Upon removal of the fallout debris 41 and the stick debris 42 from the raw product stream 35, only the product 40 and the lofted debris 43 substantially remain in the raw product stream 35. The cyclonic chamber 62 of the present invention is well described as a material “segregator,” not just a separator. The lofted debris is lifted up and discharged out of the cyclonic chamber 62, by the cyclonic flow 30 of the supply air stream 26, while the product falls into and through the product fallout chamber 61. This segregation is achieved due to certain differences in physical properties of the lofted debris as compared to the product. Specifically, the lofted debris is typically less aerodynamic and less dense than the product.

The term “aerodynamic” is employed in this detailed description, to denote an object's ability to move through an airstream. In comparing the aerodynamics of two objects, a force of a passing airstream applies less velocity pressure or force upon the more aerodynamic of the two objects. An object's weight also plays a role in determining whether that object will be lifted or “lofted” by an airstream. A light object requires less force to lift or loft, as compared to a heavier object with equivalent aerodynamic properties.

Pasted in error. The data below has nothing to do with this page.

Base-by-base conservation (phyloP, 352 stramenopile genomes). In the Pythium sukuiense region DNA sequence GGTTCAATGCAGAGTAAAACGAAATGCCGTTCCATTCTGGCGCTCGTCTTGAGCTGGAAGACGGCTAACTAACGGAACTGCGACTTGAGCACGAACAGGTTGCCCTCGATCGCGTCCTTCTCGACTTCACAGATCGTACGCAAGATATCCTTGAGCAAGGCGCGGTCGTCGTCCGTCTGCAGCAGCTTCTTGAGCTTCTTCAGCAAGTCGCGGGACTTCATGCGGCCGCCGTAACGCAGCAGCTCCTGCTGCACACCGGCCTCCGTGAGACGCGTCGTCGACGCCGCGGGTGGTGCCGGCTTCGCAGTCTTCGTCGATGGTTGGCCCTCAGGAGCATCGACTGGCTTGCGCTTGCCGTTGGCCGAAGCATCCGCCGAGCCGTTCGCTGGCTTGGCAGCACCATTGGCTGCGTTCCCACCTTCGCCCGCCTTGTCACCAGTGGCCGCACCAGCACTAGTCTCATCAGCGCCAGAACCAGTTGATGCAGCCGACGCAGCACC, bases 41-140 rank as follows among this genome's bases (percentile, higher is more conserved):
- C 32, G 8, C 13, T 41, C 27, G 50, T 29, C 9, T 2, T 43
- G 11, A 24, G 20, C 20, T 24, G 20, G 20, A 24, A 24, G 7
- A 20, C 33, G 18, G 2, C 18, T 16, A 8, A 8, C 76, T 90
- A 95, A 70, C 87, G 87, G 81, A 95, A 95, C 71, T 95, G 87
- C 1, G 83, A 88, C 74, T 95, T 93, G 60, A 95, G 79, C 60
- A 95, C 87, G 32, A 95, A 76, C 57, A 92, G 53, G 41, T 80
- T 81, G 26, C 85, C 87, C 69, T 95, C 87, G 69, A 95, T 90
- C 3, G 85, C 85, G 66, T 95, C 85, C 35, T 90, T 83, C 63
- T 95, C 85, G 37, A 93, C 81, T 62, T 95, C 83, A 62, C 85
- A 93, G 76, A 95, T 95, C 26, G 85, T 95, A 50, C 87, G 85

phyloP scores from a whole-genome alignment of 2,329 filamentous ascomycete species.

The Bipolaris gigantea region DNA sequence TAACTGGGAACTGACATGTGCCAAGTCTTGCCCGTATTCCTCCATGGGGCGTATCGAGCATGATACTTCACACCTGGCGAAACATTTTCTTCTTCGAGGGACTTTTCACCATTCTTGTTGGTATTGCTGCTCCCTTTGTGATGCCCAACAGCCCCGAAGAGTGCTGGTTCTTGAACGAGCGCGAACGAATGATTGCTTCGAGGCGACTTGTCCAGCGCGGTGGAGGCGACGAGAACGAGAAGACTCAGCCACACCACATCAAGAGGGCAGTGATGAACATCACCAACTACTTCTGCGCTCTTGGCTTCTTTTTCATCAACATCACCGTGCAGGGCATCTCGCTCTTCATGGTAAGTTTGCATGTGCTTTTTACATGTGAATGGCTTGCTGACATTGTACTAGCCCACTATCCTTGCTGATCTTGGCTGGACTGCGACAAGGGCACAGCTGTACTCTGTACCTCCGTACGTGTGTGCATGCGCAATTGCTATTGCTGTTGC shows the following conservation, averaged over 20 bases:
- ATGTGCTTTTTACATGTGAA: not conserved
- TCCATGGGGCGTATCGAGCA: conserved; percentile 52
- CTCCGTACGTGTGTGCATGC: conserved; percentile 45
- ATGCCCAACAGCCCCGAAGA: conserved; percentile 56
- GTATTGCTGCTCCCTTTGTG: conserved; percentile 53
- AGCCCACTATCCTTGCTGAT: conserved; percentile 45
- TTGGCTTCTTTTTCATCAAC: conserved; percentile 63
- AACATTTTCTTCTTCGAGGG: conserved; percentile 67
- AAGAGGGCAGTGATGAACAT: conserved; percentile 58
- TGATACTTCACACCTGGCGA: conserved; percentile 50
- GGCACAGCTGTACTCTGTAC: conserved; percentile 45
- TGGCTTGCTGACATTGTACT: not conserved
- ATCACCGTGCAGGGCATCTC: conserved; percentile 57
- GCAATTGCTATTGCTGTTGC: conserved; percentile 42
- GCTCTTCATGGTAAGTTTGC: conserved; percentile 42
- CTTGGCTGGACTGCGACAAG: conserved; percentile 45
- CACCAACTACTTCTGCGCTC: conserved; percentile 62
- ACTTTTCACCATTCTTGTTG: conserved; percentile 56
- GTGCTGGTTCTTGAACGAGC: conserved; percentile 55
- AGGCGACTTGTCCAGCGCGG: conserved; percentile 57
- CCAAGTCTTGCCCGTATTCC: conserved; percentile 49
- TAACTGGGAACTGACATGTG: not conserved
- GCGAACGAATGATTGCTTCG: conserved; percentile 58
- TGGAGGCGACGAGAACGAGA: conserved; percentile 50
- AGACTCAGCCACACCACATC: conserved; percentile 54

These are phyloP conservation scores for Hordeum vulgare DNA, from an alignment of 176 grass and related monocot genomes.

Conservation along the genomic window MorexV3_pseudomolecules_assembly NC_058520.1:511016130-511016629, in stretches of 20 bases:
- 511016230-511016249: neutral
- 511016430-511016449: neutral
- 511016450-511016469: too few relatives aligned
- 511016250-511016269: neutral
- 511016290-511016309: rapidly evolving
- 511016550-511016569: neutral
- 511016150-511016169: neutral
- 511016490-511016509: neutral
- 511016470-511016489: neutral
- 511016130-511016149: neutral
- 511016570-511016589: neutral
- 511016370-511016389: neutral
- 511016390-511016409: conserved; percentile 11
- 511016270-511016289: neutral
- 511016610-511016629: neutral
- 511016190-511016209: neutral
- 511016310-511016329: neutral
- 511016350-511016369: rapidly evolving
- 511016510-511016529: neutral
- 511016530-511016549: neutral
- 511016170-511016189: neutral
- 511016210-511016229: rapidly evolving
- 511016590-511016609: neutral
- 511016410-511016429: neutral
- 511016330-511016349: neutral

For the present invention, the product 40 is typically a fruit or nut with a substantially spherical shape. The most preferred product, almonds 44, still encased in their soft protective hulls have an elongated or ovoid shape, somewhat resembling a standard rugby ball. The almond is significantly more aerodynamic than the typical, irregularly shaped debris 39 picked-up by the conditioner 20. This is especially the situation observed in the raw product stream 35 after the cleaning conveyer 51 and the stick removal conveyer 55, take away substantially all debris from the raw product stream, leaving the lofted debris 43 and the product.

The lofted debris 43 that remains in the raw product stream 35, on entry into the separation chamber 22, is typically leaves and lighter trash, all of which are too large to fit through the mesh belt 52 of the cleaning conveyor 51, and too lengthy to fit through the slotted belt 58 of the stick removal conveyor 57. The lofted debris tends to have a lower weight, as compared to the product 40. With its lighter weight and less aerodynamic properties, the lofted debris 43 is easily lifted, up and out of a top trash outlet 67 of the cyclonic chamber 62, and into a settling chamber 63.